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Liège, Belgium

Mulder P.P.J.,RIKILT Wageningen UR | von Holst C.,European Commission | Nivarlet N.,Unisensor | van Egmond H.P.,RIKILT Wageningen UR
Food Additives and Contaminants - Part A Chemistry, Analysis, Control, Exposure and Risk Assessment | Year: 2014

Tropane alkaloids (TAs) are toxic secondary metabolites produced by plants of, inter alia, the genera Datura (thorn apple) and Atropa (deadly nightshade). The most relevant TAs are (-)-L-hyoscyamine and (-)-L-scopolamine, which act as antagonists of acetylcholine muscarinic receptors and can induce a variety of distinct toxic syndromes in mammals (anti-cholinergic poisoning). The European Union has regulated the presence of seeds of Datura sp. in animal feeds, specifying that the content should not exceed 1000 mg kg-1 (Directive 2002/32/EC). For materials that have not been ground, visual screening methods are often used to comply with these regulations, but these cannot be used for ground materials and compound feeds. Immunological assays, preferably in dipstick format, can be a simple and cost-effective approach to monitor feedstuffs in an HACCP setting in control laboratories. So far no reports have been published on immunoassays that are capable of detecting both hyoscyamine and scopolamine with equal sensitivity and that can be used, preferably in dipstick format, for application as a fast screening tool in feed analysis. This study presents the results obtained for the in-house and inter-laboratory validation of a dipstick immunoassay for the detection of hyoscyamine and scopolamine in animal feed. The target level was set at 800 μg kg-1 for the sum of both alkaloids. By using a representative set of compound feeds during validation and a robust study design, a reliable impression of the relevant characteristics of the assay could be obtained. The dipstick test displayed similar sensitivity towards the two alkaloids and it could be concluded that the test has a very low probability of producing a false-positive result at blank level or a false-negative result at target level. The assay can be used for monitoring of TAs in feedstuffs, but has also potential as a quick screening tool in food- or feed-related poisonings. © 2014 © 2014 Taylor & Francis. Source


Muriano A.,CSIC - Institute of Advanced Chemistry of Catalonia | Muriano A.,CIBER ISCIII | Pinacho D.-G.,CSIC - Institute of Advanced Chemistry of Catalonia | Pinacho D.-G.,CIBER ISCIII | And 9 more authors.
Analytical and Bioanalytical Chemistry | Year: 2013

A new electrochemical magnetoimmunosensor (EMIS) has been developed for the screening of residues of sulfonamide antimicrobials in honey samples. The immunosensor is able to detect up to ten different sulfonamide congeners at levels below the action points established in some European countries (25 μg kg-1) after a hydrolysis step in which the sulfonamides are released from the corresponding conjugates formed in samples of this type. In spite of the complexity of the sample after the hydrolysis procedure, the EMIS could perform quantitative measurements, directly in these samples, without any additional sample cleanup or extraction step. For example, sulfapyridine, used as a reference, can be detected in hydrolyzed honey with a limit of detection (IC90) of 0.1 ± 0.03 μg kg-1. Considering that the use of antibiotics for bee treatment is prohibited in the European Union, the immunosensor presented here could be an excellent screening tool. Moreover, several samples can be processed in parallel, which facilitates the analysis, reducing the necessity to use more costly confirmatory methods for just screening. As a proof of concept, a set of blind honey samples (spiked and incurred) were analyzed and the results were compared with those obtained by high-performance liquid chromatography-tandem mass spectrometry, demonstrating the potential of the EMIS as a screening tool. [Figure not available: see fulltext.] © 2013 Springer-Verlag Berlin Heidelberg. Source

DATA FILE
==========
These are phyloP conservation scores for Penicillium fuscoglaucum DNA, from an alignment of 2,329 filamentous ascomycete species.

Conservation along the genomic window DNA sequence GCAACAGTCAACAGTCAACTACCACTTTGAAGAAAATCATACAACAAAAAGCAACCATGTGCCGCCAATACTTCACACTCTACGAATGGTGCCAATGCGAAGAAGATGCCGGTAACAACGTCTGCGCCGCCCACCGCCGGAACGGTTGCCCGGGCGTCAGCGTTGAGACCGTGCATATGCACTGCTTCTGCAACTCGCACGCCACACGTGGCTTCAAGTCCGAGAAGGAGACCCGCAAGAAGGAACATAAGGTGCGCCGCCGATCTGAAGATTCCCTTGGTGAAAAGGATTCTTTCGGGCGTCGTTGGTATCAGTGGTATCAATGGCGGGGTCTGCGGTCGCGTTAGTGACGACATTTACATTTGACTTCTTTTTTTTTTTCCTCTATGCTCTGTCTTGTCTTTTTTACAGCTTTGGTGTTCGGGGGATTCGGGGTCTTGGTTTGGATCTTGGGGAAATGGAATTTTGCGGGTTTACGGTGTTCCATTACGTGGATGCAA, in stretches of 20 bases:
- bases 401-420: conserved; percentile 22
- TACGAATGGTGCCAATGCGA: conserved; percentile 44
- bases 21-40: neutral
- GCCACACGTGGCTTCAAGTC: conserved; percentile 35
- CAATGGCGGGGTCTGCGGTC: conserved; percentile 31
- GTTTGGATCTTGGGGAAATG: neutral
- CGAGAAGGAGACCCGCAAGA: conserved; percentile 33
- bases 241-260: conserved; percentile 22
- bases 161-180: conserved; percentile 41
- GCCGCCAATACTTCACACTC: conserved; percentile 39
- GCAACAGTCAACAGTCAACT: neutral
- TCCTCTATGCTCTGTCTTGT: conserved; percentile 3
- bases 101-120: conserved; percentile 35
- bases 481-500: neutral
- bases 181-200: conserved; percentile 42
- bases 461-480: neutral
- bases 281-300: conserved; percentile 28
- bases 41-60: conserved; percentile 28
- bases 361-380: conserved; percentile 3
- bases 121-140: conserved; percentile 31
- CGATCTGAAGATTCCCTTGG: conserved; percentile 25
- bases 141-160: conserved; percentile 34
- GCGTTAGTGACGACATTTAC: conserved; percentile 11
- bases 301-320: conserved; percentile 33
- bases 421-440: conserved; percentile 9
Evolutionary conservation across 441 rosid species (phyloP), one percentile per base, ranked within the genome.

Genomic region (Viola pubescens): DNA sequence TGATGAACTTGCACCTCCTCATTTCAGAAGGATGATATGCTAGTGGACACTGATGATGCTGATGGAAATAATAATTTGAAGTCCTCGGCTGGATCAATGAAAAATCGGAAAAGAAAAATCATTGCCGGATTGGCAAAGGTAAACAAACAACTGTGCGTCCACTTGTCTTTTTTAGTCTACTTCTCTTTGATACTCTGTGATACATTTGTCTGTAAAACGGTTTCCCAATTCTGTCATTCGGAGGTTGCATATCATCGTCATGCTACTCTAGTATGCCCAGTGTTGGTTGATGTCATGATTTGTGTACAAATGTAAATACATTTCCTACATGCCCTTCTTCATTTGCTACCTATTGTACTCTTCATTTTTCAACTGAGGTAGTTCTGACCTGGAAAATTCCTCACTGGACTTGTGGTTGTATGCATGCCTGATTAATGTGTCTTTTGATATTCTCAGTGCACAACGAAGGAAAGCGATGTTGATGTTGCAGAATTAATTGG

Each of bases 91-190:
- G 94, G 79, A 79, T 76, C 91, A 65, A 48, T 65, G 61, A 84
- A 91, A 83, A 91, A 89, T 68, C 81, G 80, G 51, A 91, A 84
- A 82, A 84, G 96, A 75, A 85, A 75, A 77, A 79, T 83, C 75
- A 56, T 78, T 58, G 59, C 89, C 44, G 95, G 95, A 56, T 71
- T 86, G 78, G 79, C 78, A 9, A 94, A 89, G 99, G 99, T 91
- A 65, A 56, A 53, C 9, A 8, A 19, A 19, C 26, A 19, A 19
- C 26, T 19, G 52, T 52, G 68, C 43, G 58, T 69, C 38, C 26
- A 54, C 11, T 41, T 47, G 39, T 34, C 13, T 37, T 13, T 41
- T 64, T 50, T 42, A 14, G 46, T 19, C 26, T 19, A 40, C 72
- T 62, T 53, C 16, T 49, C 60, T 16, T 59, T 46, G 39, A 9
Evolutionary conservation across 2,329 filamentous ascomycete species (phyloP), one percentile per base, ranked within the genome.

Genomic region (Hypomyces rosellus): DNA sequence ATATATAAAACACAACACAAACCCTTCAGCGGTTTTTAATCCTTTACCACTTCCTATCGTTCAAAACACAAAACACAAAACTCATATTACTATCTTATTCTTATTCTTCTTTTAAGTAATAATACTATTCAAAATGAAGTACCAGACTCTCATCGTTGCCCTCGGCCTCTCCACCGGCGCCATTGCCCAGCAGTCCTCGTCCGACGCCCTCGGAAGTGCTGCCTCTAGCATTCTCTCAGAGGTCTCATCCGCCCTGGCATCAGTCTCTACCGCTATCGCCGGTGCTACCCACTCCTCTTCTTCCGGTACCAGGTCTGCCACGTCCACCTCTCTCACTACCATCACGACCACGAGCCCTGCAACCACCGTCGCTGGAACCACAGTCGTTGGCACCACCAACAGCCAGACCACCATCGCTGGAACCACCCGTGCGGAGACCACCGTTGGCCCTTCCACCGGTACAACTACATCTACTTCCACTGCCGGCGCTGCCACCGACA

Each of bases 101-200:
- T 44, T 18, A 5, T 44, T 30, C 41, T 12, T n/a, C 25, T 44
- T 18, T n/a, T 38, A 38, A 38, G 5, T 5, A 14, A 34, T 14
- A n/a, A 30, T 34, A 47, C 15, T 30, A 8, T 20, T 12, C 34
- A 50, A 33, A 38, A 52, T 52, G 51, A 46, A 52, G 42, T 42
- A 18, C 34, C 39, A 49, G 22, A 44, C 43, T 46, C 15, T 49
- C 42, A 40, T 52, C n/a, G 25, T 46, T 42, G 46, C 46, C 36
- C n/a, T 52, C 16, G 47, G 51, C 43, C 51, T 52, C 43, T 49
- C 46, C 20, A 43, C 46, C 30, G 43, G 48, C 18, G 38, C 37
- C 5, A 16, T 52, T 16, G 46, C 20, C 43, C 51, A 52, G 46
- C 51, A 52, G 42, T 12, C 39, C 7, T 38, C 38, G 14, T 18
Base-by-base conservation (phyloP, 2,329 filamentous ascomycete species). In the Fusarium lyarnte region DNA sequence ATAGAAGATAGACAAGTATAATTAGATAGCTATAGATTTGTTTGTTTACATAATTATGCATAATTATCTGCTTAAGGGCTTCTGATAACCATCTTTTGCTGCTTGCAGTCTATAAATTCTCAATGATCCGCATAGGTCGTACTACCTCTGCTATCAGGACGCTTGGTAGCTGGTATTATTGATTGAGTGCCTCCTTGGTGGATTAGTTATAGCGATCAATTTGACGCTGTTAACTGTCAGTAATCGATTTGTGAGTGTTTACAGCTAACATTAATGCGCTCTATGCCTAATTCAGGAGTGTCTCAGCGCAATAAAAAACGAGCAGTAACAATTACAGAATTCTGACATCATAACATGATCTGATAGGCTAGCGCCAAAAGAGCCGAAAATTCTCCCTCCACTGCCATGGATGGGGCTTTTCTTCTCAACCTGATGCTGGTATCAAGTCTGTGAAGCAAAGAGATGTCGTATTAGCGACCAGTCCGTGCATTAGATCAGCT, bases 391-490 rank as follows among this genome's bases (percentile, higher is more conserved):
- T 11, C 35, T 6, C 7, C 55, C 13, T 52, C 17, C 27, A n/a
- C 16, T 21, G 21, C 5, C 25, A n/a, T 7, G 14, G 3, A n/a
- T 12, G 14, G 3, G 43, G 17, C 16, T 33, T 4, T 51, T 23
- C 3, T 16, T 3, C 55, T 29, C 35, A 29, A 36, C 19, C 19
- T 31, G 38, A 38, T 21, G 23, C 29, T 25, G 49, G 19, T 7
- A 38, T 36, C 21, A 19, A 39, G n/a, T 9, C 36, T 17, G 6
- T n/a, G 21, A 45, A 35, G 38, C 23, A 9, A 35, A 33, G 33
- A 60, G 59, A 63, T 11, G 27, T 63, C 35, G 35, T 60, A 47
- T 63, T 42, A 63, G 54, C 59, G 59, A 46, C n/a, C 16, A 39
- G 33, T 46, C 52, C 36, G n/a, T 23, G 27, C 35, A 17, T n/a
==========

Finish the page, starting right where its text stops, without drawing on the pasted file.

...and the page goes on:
Muriano A.,CSIC - Institute of Advanced Chemistry of Catalonia | Muriano A.,CIBER ISCIII | Chabottaux V.,Unisensor | Diserens J.-M.,Nestle | And 5 more authors.
Food Chemistry | Year: 2015

A rapid high-throughput immunochemical screening (HtiS) procedure for the analysis of the sulfonamide (SA)-sugar conjugated fraction of antibiotic contaminated honey samples has been developed. Studies performed with this matrix have indicated that sulfonamide antibiotics are conjugated to sugars rapidly and quantitatively, providing samples with very low SA immunoreactivity. Therefore, sulfonamides must be first released before the analysis, and for this purpose, a simple and fast sample preparation procedure has been established consisting of hydrolyzing the sample for 5 min, adjusting the pH and buffering the sample prior to the immunochemical analysis. Under these conditions, honey samples could be directly analyzed without any additional sample treatment, other than dilution. Recovery values of the whole analytical procedure were greater than 85%. The analysis of the same samples without the hydrolysis provided recovery values below 5%. Selectivity studies performed in hydrolyzed honey samples revealed that nine relevant sulfonamide antibiotics can be detected with limit of detection (LOD) values below the action limits established by some EU countries (Belgium, 20 μg kg-1, United Kingdom or Switzerland, 50 μg kg-1). © 2015 Elsevier Ltd. All rights reserved. Source

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